Putrid shooting mars championship game
Dennis Rodman, who never played in an NCAA tournament game, was honored at halftime of the national championship game. Fitting. This was a vintage Bad Boys evening.
There was a moment in the second half when Butler’s Shelvin Mack shoved Connecticut’s Jeremy Lamb out of bounds and to the hardwood. The Huskies’ normally stoic freshman looked up in surprise as if he’d been hit by a Mack truck — he had, actually — and proclaimed to no one in particular, “What the (expletive)?”
America’s thoughts, exactly, Jeremy.
Poor shooting and dedicated defensive effort, along with three bashful referees, contributed to one of the most unsightly games ever televised.
Butler shot 18.8 percent for Monday night, a championship-game low. The Bulldogs’ leading scorer, Shelvin Mack, shot just 4 of 15. The Bulldogs were 3-for-31 (9.7 percent) from inside the arc. When Andrew Smith made a put-back at the 6:11 mark of the second half, Butler’s first and only points in the paint all game, it drew the loudest cheer from 70,376 disgruntled fans.
“You just hope the shots go in,” Butler guard Zach Hahn said. “That’s how it’s been all tournament. Whenever we needed a big shot, somebody came up with it. I guess we just ran out of steam. Nobody could make ‘em.”
Connecticut was actually worse in the first half. At the break UConn had yet to make a 3-pointer and had just one assist. The Huskies’ 19 points were the fewest by a team in the championship game since California totaled 19 in 1960. You wondered if Maya Moore, who scored 36 points the previous night for that other Huskies squad, had one more night of eligibility remaining.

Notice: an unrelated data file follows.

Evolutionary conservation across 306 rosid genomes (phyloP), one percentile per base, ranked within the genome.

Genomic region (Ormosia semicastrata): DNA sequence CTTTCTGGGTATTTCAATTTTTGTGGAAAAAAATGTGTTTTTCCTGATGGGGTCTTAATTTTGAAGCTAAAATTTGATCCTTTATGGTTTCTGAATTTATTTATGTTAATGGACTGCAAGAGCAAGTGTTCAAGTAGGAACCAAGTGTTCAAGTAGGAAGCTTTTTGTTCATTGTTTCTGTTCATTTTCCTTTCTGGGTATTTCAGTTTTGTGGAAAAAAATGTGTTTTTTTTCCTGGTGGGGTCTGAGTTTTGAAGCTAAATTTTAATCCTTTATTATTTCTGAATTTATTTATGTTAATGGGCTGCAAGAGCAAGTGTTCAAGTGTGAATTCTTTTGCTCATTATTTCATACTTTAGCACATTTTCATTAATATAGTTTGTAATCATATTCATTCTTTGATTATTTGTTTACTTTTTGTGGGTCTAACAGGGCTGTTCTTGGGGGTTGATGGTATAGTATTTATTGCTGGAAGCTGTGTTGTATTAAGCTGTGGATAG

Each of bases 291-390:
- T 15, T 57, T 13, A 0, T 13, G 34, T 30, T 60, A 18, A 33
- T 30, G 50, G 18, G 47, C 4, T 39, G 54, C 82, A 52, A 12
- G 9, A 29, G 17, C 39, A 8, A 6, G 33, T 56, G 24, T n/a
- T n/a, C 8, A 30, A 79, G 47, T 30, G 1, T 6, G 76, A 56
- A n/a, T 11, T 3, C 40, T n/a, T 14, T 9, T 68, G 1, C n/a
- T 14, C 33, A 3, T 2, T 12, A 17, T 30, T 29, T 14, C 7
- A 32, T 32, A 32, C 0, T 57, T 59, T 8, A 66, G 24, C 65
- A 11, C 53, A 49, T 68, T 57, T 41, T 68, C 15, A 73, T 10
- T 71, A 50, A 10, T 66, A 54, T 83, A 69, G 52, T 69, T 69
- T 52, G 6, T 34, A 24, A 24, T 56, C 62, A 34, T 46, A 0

You’d have to go back before the era of Milan High (1953, ’54) to find an NCAA championship game in which the losing team scored fewer points than Butler’s 41. Connecticut’s football team actually surrendered more points to Oklahoma (48) in the Fiesta Bowl three months ago than its basketball team did last night.
Credit two teams with outstanding defensive effort. The Huskies blocked 10 shots and protected the basket as if there were a crease around it. Butler, outsized, continually nagged Connecticut’s perimeter players, pushing the limits of, well, pushing.
“I felt like we kept trying to go back inside,” Howard said. “We had quite a few pretty good looks. They just weren’t going in. This one is pretty frustrating, just personally. I wish, from my standpoint, that I was able to give a little bit more to my team.”
“We kept telling each other, ‘Shots are going to go in, keep shooting, it’s going to be fine,’” Howard said. “We kept thinking the shots were going to go in.”
The Associated Press contributed to this report